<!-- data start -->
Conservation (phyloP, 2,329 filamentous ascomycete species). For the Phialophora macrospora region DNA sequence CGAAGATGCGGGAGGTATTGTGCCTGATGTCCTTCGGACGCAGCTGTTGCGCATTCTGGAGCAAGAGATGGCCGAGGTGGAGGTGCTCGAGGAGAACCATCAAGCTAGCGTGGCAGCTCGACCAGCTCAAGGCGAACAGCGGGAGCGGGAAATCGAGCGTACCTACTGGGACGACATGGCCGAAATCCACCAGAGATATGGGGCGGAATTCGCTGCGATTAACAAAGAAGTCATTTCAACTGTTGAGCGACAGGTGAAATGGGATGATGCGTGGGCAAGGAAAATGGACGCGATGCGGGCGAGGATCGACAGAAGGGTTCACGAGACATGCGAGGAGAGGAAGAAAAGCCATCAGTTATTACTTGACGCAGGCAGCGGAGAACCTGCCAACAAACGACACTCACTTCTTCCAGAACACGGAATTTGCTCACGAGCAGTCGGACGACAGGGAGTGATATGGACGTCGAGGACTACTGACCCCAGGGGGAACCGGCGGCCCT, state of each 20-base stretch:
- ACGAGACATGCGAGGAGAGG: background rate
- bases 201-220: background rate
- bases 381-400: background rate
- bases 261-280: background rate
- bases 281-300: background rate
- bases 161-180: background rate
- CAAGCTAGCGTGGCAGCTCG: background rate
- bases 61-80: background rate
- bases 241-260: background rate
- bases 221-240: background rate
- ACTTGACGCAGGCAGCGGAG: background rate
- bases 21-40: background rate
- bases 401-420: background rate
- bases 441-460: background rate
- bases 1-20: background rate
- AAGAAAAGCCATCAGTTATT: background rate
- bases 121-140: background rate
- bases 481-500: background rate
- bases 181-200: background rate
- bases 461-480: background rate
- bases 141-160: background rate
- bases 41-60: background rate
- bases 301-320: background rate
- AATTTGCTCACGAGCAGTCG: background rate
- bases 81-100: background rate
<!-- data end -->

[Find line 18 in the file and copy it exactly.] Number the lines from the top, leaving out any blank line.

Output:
- bases 121-140: background rate